Bridget Beckett 07.23.2018
ONCE UPON A TIME . . . in the real world. . . Michael and Lisa decided to purchase a four-plex apartment building as an investment. Their idea was to renovate the four-plex, rent out the apartments and enjoy the rental income stream equally. Michael and Lisa were neither family nor friends. They were social acquaintances. As fate would have it, the four-plex was expensive, the rental income stream was sparse and neither Michael nor Lisa had the time, energy or resources to devote to improving their investment.
Michael decided he had enough of his venture into real estate investment and told Lisa he wanted to sell his interest in the four-plex to her. Lisa said she would pay $100 for his interest in the four-plex. Michael said he wanted Lisa to pay $500 for his interest in the four-plex. This is the point at which Michael and Lisa both wished they had played Monopoly during their childhoods, as I did.
Let me take a brief pause in the Michael and Lisa story. In Monopoly, a player may draw the “Go to Jail” card. On the way to jail, the player may pass “Go.” If the player passes “Go,” does the player earn $200 for passing “Go?” Of course, the player passing “Go” will want his $200. The other players will want the player to forfeit the $200. The creators of Monopoly have brilliantly resolved this dilemma. In the instructions, the creators of Monopoly have directed “Go to Jail. Go directly to Jail. Do not pass Go. Do not collect $200.” By having rules/instructions, the creators of Monopoly have resolved any possible conflict among Monopoly players about collecting $200 by passing “Go” on the way to jail. Much like Monopoly, business associates can head off all manner of future conflict by crafting an agreement at the outset of their relationship addressing the “what ifs” of the relationship.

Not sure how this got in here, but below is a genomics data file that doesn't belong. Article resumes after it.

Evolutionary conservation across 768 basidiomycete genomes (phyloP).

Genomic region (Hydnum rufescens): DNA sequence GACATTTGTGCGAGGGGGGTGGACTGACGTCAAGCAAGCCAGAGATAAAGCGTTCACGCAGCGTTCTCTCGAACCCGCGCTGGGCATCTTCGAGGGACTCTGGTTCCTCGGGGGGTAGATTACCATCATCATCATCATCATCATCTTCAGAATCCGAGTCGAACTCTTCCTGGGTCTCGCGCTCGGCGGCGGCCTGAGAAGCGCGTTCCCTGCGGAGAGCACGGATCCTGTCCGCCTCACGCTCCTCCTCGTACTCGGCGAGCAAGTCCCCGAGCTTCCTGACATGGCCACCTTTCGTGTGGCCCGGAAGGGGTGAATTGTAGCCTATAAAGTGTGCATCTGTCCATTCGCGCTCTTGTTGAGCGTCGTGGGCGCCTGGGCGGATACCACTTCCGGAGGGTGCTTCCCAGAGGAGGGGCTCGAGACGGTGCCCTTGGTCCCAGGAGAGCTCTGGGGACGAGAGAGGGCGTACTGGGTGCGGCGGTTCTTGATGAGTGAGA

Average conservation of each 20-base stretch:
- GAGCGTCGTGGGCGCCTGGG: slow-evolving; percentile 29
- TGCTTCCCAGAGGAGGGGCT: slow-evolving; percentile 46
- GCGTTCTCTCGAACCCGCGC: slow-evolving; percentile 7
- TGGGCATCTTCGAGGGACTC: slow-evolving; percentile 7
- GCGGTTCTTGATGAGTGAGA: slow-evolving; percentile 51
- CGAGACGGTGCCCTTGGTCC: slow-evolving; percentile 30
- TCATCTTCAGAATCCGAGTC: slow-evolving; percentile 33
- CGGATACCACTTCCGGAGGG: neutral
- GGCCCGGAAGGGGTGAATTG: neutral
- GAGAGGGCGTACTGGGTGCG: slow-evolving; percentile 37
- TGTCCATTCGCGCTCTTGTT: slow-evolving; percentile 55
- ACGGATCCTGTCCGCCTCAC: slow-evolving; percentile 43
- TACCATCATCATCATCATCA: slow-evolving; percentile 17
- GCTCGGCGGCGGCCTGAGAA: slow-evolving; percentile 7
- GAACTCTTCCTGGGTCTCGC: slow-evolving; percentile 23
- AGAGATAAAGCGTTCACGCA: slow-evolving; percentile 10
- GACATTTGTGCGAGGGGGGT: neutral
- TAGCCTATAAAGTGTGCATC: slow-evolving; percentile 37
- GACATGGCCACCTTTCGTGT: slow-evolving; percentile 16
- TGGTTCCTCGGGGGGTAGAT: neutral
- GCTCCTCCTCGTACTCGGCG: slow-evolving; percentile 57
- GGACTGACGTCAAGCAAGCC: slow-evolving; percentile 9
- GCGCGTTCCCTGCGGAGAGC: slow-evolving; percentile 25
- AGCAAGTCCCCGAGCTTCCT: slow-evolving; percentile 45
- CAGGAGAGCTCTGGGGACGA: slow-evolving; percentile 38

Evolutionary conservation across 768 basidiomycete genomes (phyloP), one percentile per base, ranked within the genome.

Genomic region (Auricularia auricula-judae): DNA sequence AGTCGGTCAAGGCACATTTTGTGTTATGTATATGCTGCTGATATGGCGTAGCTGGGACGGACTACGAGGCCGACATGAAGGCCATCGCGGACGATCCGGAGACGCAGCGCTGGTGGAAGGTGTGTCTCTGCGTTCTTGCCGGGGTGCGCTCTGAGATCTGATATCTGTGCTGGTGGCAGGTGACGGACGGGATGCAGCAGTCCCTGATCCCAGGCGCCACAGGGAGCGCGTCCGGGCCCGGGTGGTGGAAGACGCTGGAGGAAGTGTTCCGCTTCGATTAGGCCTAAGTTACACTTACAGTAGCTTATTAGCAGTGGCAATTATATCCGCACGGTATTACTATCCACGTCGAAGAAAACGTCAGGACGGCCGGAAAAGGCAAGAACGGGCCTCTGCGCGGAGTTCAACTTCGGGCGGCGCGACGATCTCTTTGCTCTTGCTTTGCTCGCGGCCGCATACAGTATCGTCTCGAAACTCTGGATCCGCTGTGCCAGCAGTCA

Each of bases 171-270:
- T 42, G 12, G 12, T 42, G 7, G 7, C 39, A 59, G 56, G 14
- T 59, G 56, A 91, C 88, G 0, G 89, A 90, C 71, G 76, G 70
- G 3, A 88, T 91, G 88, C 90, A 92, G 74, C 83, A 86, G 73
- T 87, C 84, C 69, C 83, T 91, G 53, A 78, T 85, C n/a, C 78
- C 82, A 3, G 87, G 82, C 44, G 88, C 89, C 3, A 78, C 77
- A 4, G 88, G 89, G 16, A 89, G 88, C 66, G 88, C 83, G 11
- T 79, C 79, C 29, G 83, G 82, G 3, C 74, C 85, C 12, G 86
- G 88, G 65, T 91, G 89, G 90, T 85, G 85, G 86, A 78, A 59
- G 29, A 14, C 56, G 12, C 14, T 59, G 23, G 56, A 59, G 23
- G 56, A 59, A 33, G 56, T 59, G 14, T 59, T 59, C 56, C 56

Returning to our story, because Michael and Lisa did not think to address any “what ifs” at the outset of their relationship, when the negotiations regarding the sale price of the four-plex reached an impasse, Michael and Lisa were left with an expensive and cumbersome court process to resolve their impasse. We no longer have jousting as a means of resolving conflict.
The lesson is this. A good attorney can help you with the “what ifs” of forming a business relationship. A well-crafted operating agreement can save time, energy, expense and stress. Much like Monopoly, a good operating agreement will address the “what ifs” of playing the game all the way to the end.
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